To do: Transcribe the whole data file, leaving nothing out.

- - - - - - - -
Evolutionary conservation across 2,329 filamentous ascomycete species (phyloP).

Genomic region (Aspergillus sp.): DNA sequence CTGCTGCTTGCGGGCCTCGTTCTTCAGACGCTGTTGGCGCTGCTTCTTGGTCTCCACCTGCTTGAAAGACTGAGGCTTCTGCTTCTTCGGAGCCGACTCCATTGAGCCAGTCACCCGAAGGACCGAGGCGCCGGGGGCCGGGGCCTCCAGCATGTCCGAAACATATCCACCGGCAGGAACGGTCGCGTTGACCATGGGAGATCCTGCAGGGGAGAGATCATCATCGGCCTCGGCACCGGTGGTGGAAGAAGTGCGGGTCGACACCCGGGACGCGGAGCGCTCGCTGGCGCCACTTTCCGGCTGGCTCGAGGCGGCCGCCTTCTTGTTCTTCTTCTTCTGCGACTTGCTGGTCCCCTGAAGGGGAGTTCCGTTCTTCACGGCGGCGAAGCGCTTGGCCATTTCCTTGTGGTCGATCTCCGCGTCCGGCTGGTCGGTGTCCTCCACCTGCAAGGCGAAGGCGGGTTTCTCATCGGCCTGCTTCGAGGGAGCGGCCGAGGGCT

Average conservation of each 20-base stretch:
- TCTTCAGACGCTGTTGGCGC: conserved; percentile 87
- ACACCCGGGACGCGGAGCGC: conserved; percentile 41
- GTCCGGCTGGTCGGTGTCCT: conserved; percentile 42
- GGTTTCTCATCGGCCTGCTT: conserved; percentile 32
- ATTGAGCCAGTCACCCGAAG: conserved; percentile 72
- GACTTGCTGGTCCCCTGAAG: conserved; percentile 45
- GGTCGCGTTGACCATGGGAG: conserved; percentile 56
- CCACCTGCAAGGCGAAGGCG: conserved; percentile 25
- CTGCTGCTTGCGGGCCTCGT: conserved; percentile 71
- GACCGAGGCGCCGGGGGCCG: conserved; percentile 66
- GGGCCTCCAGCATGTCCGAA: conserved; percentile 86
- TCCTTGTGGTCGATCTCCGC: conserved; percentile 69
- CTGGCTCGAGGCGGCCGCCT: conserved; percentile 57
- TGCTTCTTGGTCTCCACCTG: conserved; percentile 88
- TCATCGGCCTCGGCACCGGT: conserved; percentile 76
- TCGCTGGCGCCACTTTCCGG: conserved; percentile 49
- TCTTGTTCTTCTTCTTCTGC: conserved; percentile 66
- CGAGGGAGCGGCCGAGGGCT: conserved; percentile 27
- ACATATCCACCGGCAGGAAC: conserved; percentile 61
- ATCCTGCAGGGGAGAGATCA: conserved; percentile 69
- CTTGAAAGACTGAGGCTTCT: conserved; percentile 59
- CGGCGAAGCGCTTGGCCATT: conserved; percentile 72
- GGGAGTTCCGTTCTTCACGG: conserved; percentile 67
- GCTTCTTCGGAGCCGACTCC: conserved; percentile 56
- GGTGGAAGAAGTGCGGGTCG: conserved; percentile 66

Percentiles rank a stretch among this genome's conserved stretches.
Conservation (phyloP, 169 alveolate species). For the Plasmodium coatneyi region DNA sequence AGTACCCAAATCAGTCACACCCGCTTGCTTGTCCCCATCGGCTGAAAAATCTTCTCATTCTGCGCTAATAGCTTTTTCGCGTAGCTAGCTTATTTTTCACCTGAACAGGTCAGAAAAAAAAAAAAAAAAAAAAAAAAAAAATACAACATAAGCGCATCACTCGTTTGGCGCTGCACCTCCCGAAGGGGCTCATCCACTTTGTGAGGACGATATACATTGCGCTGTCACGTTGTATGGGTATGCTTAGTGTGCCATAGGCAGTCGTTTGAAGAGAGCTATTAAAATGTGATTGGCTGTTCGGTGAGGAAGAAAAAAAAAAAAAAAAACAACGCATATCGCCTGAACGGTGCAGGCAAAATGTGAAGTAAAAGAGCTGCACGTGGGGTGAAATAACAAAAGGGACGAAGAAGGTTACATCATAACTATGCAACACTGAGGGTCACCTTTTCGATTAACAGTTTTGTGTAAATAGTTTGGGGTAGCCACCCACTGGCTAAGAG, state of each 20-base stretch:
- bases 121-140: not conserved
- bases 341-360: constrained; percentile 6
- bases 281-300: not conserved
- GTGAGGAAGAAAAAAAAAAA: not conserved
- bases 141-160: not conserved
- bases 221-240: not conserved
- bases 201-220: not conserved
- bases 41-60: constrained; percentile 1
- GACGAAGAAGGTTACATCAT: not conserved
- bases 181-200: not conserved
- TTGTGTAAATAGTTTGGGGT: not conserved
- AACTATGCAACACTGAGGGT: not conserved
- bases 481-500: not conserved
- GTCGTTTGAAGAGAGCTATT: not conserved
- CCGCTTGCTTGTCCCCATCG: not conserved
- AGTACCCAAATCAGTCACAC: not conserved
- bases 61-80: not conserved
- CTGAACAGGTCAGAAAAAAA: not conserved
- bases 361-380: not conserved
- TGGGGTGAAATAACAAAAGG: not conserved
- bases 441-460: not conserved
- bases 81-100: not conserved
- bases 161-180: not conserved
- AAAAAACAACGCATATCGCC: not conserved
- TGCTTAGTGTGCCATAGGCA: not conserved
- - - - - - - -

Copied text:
Evolutionary conservation across 2,329 filamentous ascomycete species (phyloP).

Genomic region (Aspergillus sp.): DNA sequence CTGCTGCTTGCGGGCCTCGTTCTTCAGACGCTGTTGGCGCTGCTTCTTGGTCTCCACCTGCTTGAAAGACTGAGGCTTCTGCTTCTTCGGAGCCGACTCCATTGAGCCAGTCACCCGAAGGACCGAGGCGCCGGGGGCCGGGGCCTCCAGCATGTCCGAAACATATCCACCGGCAGGAACGGTCGCGTTGACCATGGGAGATCCTGCAGGGGAGAGATCATCATCGGCCTCGGCACCGGTGGTGGAAGAAGTGCGGGTCGACACCCGGGACGCGGAGCGCTCGCTGGCGCCACTTTCCGGCTGGCTCGAGGCGGCCGCCTTCTTGTTCTTCTTCTTCTGCGACTTGCTGGTCCCCTGAAGGGGAGTTCCGTTCTTCACGGCGGCGAAGCGCTTGGCCATTTCCTTGTGGTCGATCTCCGCGTCCGGCTGGTCGGTGTCCTCCACCTGCAAGGCGAAGGCGGGTTTCTCATCGGCCTGCTTCGAGGGAGCGGCCGAGGGCT

Average conservation of each 20-base stretch:
- TCTTCAGACGCTGTTGGCGC: conserved; percentile 87
- ACACCCGGGACGCGGAGCGC: conserved; percentile 41
- GTCCGGCTGGTCGGTGTCCT: conserved; percentile 42
- GGTTTCTCATCGGCCTGCTT: conserved; percentile 32
- ATTGAGCCAGTCACCCGAAG: conserved; percentile 72
- GACTTGCTGGTCCCCTGAAG: conserved; percentile 45
- GGTCGCGTTGACCATGGGAG: conserved; percentile 56
- CCACCTGCAAGGCGAAGGCG: conserved; percentile 25
- CTGCTGCTTGCGGGCCTCGT: conserved; percentile 71
- GACCGAGGCGCCGGGGGCCG: conserved; percentile 66
- GGGCCTCCAGCATGTCCGAA: conserved; percentile 86
- TCCTTGTGGTCGATCTCCGC: conserved; percentile 69
- CTGGCTCGAGGCGGCCGCCT: conserved; percentile 57
- TGCTTCTTGGTCTCCACCTG: conserved; percentile 88
- TCATCGGCCTCGGCACCGGT: conserved; percentile 76
- TCGCTGGCGCCACTTTCCGG: conserved; percentile 49
- TCTTGTTCTTCTTCTTCTGC: conserved; percentile 66
- CGAGGGAGCGGCCGAGGGCT: conserved; percentile 27
- ACATATCCACCGGCAGGAAC: conserved; percentile 61
- ATCCTGCAGGGGAGAGATCA: conserved; percentile 69
- CTTGAAAGACTGAGGCTTCT: conserved; percentile 59
- CGGCGAAGCGCTTGGCCATT: conserved; percentile 72
- GGGAGTTCCGTTCTTCACGG: conserved; percentile 67
- GCTTCTTCGGAGCCGACTCC: conserved; percentile 56
- GGTGGAAGAAGTGCGGGTCG: conserved; percentile 66

Percentiles rank a stretch among this genome's conserved stretches.
Conservation (phyloP, 169 alveolate species). For the Plasmodium coatneyi region DNA sequence AGTACCCAAATCAGTCACACCCGCTTGCTTGTCCCCATCGGCTGAAAAATCTTCTCATTCTGCGCTAATAGCTTTTTCGCGTAGCTAGCTTATTTTTCACCTGAACAGGTCAGAAAAAAAAAAAAAAAAAAAAAAAAAAAATACAACATAAGCGCATCACTCGTTTGGCGCTGCACCTCCCGAAGGGGCTCATCCACTTTGTGAGGACGATATACATTGCGCTGTCACGTTGTATGGGTATGCTTAGTGTGCCATAGGCAGTCGTTTGAAGAGAGCTATTAAAATGTGATTGGCTGTTCGGTGAGGAAGAAAAAAAAAAAAAAAAACAACGCATATCGCCTGAACGGTGCAGGCAAAATGTGAAGTAAAAGAGCTGCACGTGGGGTGAAATAACAAAAGGGACGAAGAAGGTTACATCATAACTATGCAACACTGAGGGTCACCTTTTCGATTAACAGTTTTGTGTAAATAGTTTGGGGTAGCCACCCACTGGCTAAGAG, state of each 20-base stretch:
- bases 121-140: not conserved
- bases 341-360: constrained; percentile 6
- bases 281-300: not conserved
- GTGAGGAAGAAAAAAAAAAA: not conserved
- bases 141-160: not conserved
- bases 221-240: not conserved
- bases 201-220: not conserved
- bases 41-60: constrained; percentile 1
- GACGAAGAAGGTTACATCAT: not conserved
- bases 181-200: not conserved
- TTGTGTAAATAGTTTGGGGT: not conserved
- AACTATGCAACACTGAGGGT: not conserved
- bases 481-500: not conserved
- GTCGTTTGAAGAGAGCTATT: not conserved
- CCGCTTGCTTGTCCCCATCG: not conserved
- AGTACCCAAATCAGTCACAC: not conserved
- bases 61-80: not conserved
- CTGAACAGGTCAGAAAAAAA: not conserved
- bases 361-380: not conserved
- TGGGGTGAAATAACAAAAGG: not conserved
- bases 441-460: not conserved
- bases 81-100: not conserved
- bases 161-180: not conserved
- AAAAAACAACGCATATCGCC: not conserved
- TGCTTAGTGTGCCATAGGCA: not conserved